Yesterday Emily and I made our way over to Kew Gardens to join their Dementia Health Walk which aims to get people exercising in the fresh air while exploring the grounds of a truly incredible London landmark . If you haven’t been to Kew Gardens before then all we can say is that you’re in for a real treat when you do!
Before we get started I do have to admit I’ve been here before.
Still, it’s always a pleasure because no matter the season there’s always something going on here be it an art exhibition, flower festival or behind-the-scenes tour of the Herbarium. However, it was Emily’s first time at Kew so it was wonderful seeing it through her eyes, and we’ll definitely be heading back next year to talk to people and hopefully get them interested in the Dementia Cafe.
Happily, this time I was able to show Emily my favourite features of Kew, instead of having to rely on a walk leader who may have planned out an entirely different route. It may have been a little cold out, but we soon warmed up and the frost gradually melted away and the ornamental trees lining the walk to the Orangery twinkled merrily.
Don’t worry we know that not everyone’s green fingered but the utterly brilliant thing about Kew is that isn’t just any old English garden. For one, it has its own police force, the Kew Constabulary, there’s also a tiny red palace in the grounds and Kew is said to ‘house the largest and most diverse botanical and mycological collection in the world’.
Designed by royalty, her grounds truly are an everlasting tribute to the sheer majesty of flora and fauna. Over 30,000 species of plants and flowers live here as well as fish, birds and tree frogs in the aquarium. In short, millions of visitors flock through her gilded gates every year to wonder at the exotic, rare and historic specimens on display and meditatively stroll down meandering, gravel paths.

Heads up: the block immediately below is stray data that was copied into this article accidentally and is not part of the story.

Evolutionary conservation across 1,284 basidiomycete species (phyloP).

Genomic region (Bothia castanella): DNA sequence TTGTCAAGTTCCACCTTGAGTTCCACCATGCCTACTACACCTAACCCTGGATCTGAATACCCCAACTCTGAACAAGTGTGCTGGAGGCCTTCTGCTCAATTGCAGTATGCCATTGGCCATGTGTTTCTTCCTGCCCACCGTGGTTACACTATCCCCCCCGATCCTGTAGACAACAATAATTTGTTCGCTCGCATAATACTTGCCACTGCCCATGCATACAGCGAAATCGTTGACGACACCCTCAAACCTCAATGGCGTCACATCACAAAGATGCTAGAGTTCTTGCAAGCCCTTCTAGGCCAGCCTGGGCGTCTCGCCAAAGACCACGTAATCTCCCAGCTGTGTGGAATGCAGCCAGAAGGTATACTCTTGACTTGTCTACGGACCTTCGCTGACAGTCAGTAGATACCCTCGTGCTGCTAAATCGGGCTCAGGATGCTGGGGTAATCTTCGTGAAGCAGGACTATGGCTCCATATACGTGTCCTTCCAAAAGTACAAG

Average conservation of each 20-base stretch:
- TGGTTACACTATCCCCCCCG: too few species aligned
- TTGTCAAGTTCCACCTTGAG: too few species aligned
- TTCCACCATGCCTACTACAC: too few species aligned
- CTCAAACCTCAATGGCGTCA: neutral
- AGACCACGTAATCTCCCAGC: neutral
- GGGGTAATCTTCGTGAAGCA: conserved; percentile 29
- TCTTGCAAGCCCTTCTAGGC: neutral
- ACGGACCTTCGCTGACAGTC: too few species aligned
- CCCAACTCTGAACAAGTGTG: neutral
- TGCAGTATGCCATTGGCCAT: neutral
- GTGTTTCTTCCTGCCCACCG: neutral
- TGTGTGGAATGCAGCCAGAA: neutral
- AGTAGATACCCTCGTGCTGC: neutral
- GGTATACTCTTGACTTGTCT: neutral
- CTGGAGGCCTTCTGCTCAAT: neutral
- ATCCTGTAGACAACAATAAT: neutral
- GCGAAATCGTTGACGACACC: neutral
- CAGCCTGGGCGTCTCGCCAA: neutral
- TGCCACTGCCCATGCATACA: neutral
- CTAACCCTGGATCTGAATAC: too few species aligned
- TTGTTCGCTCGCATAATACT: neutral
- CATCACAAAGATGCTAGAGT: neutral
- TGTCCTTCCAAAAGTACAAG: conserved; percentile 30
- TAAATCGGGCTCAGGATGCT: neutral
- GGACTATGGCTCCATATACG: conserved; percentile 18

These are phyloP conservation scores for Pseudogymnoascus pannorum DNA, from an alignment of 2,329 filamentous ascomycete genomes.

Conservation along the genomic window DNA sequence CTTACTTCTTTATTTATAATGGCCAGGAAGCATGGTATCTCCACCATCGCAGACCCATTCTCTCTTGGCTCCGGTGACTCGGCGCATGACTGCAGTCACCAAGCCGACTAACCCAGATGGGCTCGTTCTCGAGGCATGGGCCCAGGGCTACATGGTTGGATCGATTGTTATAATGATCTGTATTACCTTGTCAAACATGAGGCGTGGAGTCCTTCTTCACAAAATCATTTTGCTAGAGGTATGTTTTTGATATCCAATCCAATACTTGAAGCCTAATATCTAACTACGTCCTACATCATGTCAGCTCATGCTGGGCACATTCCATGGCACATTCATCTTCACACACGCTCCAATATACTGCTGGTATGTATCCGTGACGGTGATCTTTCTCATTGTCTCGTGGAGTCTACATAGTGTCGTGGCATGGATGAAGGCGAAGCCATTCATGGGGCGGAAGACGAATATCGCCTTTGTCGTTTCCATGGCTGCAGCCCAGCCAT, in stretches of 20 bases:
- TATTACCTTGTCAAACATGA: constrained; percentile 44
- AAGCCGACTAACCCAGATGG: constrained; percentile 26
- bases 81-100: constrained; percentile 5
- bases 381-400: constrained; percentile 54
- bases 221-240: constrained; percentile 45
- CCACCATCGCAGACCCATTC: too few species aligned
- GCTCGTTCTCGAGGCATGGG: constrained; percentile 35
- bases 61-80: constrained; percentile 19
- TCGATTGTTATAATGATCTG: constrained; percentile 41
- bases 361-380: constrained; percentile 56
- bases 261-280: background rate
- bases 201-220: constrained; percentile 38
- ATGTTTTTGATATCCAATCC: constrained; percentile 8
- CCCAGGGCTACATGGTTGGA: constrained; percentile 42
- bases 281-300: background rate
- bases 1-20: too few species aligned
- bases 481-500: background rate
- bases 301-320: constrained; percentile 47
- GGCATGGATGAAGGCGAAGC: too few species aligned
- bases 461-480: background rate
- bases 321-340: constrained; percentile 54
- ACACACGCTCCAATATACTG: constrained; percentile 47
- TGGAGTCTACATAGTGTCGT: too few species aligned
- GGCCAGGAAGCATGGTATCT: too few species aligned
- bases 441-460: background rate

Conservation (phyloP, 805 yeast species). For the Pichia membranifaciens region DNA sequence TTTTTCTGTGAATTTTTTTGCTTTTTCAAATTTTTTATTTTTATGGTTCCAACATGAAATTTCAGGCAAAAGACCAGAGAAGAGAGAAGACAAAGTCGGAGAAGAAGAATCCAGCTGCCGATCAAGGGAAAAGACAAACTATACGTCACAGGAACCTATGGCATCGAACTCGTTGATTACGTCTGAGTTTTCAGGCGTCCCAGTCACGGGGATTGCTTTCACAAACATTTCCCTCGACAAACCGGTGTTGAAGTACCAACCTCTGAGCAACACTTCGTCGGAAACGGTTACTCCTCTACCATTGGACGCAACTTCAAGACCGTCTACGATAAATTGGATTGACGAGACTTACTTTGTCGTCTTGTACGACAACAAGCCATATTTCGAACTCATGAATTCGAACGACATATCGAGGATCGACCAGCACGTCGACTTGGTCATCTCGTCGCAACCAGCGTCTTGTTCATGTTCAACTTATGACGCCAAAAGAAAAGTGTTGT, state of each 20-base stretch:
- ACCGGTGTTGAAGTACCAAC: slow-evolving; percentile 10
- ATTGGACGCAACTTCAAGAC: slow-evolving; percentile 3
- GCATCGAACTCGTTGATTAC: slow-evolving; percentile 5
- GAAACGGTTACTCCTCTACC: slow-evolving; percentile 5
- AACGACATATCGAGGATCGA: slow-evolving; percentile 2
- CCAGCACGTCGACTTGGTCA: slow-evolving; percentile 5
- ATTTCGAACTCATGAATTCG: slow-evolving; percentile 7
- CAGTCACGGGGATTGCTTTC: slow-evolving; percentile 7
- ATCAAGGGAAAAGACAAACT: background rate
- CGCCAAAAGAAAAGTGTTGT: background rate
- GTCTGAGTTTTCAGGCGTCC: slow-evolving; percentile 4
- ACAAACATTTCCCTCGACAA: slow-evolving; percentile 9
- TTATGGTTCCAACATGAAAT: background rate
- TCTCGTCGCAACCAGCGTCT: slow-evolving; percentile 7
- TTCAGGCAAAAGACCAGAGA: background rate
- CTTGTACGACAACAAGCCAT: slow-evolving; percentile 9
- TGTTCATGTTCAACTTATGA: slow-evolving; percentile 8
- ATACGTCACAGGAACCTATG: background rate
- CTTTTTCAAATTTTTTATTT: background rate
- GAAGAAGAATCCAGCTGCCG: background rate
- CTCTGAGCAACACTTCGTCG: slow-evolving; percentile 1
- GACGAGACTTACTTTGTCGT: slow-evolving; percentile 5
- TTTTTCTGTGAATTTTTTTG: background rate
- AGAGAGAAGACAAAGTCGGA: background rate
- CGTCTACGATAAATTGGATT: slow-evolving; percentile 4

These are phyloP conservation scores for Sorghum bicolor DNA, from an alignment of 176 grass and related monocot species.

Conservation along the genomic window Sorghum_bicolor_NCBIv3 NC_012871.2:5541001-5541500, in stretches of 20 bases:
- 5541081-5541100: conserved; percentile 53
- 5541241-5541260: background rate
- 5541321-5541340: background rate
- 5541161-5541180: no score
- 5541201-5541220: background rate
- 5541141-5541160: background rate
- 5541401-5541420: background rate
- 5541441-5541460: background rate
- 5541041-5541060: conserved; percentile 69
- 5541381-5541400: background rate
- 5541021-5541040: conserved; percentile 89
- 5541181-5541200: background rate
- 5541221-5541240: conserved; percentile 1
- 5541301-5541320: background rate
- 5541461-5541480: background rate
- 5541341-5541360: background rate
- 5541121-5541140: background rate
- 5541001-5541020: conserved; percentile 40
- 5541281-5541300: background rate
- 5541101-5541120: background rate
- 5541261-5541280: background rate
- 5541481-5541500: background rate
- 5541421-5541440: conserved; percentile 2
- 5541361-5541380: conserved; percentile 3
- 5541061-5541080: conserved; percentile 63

Typically, you won’t see everything in one visit, this park is extremely vast, so it’s best to plan out what you want to see well ahead of time and do grab a map if it’s your first trip to the gardens. So where do you start in a place that has three restaurants, three gift shops, a herbarium, conference centers, education labs, a whole palace and, oh yes, a permanent art gallery?
First on the ‘must see’ list has got to be The Palm House.
Why? Well, it’s not only a gorgeous example of Victorian architecture that’s been lovingly restored, but it’s also bursting with palms of every size, shape, colour and leaf. Step through those white double doors and immediately the first thing you’ll notice is the smell. It’s the clean, pure scent of living green leaves enriched with rich, dark soil and soft gentle chemical-free mist. Feel the gentle heat caress your bare skin and close your eyes, now imagine you’re in a verdant rainforest in Australasia, South America, or Africa because for all intents and purposes you are.
Next, look up and marvel at the twisted trunks and gnarled branches that stretch right up to the roof of this incredible glasshouse. Take your time to slowly wander under their giant, umbrella like, leaves whose long fronds playfully tickle your back. Travel up the winding iron staircase and you’ll emerge onto a narrow ledge, or balcony, where you’re able to walk all the way around the perimeter of the greenhouse to view these stunning plants from above. It’s safe to say that this was probably Emily’s favourite area, mine too, and anyone would have to admit it is a truly impressive building.